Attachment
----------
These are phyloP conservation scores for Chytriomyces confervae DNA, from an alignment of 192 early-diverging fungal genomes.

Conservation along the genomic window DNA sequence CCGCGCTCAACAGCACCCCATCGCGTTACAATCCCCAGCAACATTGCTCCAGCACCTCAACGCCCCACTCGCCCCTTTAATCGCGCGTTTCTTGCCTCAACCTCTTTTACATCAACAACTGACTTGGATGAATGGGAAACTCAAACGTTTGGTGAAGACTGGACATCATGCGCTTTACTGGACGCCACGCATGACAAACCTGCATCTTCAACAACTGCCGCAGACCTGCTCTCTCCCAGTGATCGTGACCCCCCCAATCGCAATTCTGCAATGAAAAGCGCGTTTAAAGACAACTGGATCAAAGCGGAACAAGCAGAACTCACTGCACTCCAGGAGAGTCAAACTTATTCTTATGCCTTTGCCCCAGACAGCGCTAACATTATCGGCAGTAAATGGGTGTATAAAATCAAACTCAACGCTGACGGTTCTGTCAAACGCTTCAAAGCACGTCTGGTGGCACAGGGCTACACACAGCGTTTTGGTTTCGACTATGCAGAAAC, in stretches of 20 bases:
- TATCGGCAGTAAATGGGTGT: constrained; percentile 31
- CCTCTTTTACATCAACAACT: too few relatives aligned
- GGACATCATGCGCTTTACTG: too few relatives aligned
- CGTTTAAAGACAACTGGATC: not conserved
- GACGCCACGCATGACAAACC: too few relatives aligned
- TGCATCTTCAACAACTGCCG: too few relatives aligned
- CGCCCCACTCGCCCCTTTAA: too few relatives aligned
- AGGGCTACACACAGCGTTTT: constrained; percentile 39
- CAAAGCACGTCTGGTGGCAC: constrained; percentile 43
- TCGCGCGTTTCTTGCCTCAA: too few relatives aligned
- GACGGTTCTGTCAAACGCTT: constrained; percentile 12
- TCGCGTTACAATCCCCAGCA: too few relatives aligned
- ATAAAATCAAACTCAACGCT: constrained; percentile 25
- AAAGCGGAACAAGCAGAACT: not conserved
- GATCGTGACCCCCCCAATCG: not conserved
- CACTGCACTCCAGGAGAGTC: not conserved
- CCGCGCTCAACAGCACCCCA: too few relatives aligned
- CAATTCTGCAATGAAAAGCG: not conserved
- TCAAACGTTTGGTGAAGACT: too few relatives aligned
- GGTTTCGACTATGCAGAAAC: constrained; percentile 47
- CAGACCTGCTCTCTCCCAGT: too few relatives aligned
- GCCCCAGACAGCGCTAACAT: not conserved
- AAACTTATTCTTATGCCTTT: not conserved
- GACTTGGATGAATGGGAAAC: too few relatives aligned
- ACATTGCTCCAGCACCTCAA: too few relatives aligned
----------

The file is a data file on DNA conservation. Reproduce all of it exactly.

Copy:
These are phyloP conservation scores for Chytriomyces confervae DNA, from an alignment of 192 early-diverging fungal genomes.

Conservation along the genomic window DNA sequence CCGCGCTCAACAGCACCCCATCGCGTTACAATCCCCAGCAACATTGCTCCAGCACCTCAACGCCCCACTCGCCCCTTTAATCGCGCGTTTCTTGCCTCAACCTCTTTTACATCAACAACTGACTTGGATGAATGGGAAACTCAAACGTTTGGTGAAGACTGGACATCATGCGCTTTACTGGACGCCACGCATGACAAACCTGCATCTTCAACAACTGCCGCAGACCTGCTCTCTCCCAGTGATCGTGACCCCCCCAATCGCAATTCTGCAATGAAAAGCGCGTTTAAAGACAACTGGATCAAAGCGGAACAAGCAGAACTCACTGCACTCCAGGAGAGTCAAACTTATTCTTATGCCTTTGCCCCAGACAGCGCTAACATTATCGGCAGTAAATGGGTGTATAAAATCAAACTCAACGCTGACGGTTCTGTCAAACGCTTCAAAGCACGTCTGGTGGCACAGGGCTACACACAGCGTTTTGGTTTCGACTATGCAGAAAC, in stretches of 20 bases:
- TATCGGCAGTAAATGGGTGT: constrained; percentile 31
- CCTCTTTTACATCAACAACT: too few relatives aligned
- GGACATCATGCGCTTTACTG: too few relatives aligned
- CGTTTAAAGACAACTGGATC: not conserved
- GACGCCACGCATGACAAACC: too few relatives aligned
- TGCATCTTCAACAACTGCCG: too few relatives aligned
- CGCCCCACTCGCCCCTTTAA: too few relatives aligned
- AGGGCTACACACAGCGTTTT: constrained; percentile 39
- CAAAGCACGTCTGGTGGCAC: constrained; percentile 43
- TCGCGCGTTTCTTGCCTCAA: too few relatives aligned
- GACGGTTCTGTCAAACGCTT: constrained; percentile 12
- TCGCGTTACAATCCCCAGCA: too few relatives aligned
- ATAAAATCAAACTCAACGCT: constrained; percentile 25
- AAAGCGGAACAAGCAGAACT: not conserved
- GATCGTGACCCCCCCAATCG: not conserved
- CACTGCACTCCAGGAGAGTC: not conserved
- CCGCGCTCAACAGCACCCCA: too few relatives aligned
- CAATTCTGCAATGAAAAGCG: not conserved
- TCAAACGTTTGGTGAAGACT: too few relatives aligned
- GGTTTCGACTATGCAGAAAC: constrained; percentile 47
- CAGACCTGCTCTCTCCCAGT: too few relatives aligned
- GCCCCAGACAGCGCTAACAT: not conserved
- AAACTTATTCTTATGCCTTT: not conserved
- GACTTGGATGAATGGGAAAC: too few relatives aligned
- ACATTGCTCCAGCACCTCAA: too few relatives aligned